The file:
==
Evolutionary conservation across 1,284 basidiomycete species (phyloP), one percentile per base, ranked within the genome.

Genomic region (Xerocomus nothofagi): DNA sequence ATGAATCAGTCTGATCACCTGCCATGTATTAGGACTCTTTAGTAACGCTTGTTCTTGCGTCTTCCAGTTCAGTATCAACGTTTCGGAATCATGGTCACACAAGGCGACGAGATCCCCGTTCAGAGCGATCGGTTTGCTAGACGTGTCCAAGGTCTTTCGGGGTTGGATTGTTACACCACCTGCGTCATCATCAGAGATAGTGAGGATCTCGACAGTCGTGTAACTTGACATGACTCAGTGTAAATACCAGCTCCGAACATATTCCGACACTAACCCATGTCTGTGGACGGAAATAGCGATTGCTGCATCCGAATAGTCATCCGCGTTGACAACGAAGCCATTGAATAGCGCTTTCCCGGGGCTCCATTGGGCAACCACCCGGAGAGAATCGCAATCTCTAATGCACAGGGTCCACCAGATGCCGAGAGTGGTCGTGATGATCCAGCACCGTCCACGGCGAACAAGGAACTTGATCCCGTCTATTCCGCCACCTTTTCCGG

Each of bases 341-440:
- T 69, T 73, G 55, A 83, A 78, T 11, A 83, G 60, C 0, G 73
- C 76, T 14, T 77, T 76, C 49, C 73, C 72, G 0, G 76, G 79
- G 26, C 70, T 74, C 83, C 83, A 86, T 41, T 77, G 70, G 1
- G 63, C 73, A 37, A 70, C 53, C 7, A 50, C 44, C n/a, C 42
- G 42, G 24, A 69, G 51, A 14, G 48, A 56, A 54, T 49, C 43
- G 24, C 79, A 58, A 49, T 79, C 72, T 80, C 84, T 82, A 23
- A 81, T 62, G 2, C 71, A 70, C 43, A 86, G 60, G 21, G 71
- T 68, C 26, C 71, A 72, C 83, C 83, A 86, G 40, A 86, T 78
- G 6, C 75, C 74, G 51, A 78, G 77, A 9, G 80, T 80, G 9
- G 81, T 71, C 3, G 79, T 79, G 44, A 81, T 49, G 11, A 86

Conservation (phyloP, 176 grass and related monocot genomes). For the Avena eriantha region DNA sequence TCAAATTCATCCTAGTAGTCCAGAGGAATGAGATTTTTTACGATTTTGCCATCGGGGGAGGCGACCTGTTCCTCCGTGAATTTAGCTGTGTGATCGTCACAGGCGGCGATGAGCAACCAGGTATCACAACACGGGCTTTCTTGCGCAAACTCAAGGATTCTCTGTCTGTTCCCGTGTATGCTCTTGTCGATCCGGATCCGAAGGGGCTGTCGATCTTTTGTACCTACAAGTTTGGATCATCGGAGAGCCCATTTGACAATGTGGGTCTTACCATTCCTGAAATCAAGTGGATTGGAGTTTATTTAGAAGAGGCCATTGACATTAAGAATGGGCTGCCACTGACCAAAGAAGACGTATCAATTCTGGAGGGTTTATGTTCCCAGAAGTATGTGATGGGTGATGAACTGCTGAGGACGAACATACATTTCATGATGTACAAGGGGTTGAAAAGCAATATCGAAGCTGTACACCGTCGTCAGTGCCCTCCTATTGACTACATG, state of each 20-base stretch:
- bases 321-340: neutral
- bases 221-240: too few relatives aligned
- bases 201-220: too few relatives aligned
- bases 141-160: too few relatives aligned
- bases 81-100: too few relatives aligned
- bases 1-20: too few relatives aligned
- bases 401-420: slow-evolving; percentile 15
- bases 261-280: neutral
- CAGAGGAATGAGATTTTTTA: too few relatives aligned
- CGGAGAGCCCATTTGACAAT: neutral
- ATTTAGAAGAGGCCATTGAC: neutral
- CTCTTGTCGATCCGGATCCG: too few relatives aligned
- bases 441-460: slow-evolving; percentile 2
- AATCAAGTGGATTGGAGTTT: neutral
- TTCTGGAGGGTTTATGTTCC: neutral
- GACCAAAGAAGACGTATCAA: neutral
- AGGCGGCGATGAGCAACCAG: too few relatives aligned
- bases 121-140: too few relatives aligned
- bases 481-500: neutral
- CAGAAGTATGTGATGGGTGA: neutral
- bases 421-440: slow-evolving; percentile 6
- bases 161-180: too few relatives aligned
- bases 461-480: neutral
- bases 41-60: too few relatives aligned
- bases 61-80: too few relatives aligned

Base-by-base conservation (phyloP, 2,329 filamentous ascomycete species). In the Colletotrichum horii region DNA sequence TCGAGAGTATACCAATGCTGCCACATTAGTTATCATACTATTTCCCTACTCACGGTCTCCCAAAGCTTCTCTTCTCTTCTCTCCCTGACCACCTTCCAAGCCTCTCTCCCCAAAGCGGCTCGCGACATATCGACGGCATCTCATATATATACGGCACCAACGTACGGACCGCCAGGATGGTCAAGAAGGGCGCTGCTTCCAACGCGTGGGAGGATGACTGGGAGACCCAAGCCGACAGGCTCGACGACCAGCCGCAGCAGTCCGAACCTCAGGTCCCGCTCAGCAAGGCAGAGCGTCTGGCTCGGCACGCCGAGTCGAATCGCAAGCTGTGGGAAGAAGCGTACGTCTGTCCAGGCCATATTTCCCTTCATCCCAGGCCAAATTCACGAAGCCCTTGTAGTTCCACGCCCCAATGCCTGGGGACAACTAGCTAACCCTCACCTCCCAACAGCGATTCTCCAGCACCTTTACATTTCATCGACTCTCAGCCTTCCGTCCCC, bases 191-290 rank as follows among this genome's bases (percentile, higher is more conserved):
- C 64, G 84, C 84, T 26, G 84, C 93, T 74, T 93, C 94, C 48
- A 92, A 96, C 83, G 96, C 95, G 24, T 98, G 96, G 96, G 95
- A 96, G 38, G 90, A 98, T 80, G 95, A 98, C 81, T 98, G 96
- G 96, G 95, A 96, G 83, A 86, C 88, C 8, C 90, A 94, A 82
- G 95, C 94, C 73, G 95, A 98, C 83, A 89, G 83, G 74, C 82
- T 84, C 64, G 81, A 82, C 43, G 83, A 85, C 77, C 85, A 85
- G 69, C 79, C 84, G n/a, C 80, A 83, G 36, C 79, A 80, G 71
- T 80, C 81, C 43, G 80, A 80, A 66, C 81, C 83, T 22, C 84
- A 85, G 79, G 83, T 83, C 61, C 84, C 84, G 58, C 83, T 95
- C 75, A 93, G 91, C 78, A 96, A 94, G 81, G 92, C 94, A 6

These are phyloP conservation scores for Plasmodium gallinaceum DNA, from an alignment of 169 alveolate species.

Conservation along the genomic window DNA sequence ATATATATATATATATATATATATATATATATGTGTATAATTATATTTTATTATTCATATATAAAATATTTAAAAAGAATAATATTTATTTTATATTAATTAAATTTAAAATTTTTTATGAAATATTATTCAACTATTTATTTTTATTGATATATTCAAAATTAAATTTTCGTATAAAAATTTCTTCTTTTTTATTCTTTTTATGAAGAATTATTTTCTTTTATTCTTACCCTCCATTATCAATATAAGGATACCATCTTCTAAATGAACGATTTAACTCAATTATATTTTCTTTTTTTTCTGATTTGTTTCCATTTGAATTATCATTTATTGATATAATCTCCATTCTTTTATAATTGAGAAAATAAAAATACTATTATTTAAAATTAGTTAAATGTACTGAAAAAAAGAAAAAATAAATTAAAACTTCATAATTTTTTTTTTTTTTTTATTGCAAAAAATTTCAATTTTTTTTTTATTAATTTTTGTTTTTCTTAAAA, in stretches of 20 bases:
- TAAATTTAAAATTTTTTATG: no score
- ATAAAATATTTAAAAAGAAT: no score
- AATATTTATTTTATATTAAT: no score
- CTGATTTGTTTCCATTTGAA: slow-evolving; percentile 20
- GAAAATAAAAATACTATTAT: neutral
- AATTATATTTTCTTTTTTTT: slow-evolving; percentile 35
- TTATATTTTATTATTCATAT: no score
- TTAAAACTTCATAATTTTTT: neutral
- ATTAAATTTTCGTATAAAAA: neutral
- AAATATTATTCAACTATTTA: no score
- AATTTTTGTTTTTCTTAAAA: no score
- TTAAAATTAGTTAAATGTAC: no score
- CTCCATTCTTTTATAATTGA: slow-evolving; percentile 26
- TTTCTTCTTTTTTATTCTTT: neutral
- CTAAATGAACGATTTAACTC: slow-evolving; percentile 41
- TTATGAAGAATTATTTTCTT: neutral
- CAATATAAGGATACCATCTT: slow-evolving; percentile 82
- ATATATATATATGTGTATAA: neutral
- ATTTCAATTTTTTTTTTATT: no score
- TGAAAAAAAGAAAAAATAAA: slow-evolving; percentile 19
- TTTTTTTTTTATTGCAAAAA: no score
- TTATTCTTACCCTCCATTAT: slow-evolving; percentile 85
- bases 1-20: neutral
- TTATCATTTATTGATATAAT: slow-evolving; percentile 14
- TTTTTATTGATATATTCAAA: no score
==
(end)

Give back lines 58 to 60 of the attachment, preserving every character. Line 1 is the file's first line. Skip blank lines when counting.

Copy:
- AATTATATTTTCTTTTTTTT: slow-evolving; percentile 35
- TTATATTTTATTATTCATAT: no score
- TTAAAACTTCATAATTTTTT: neutral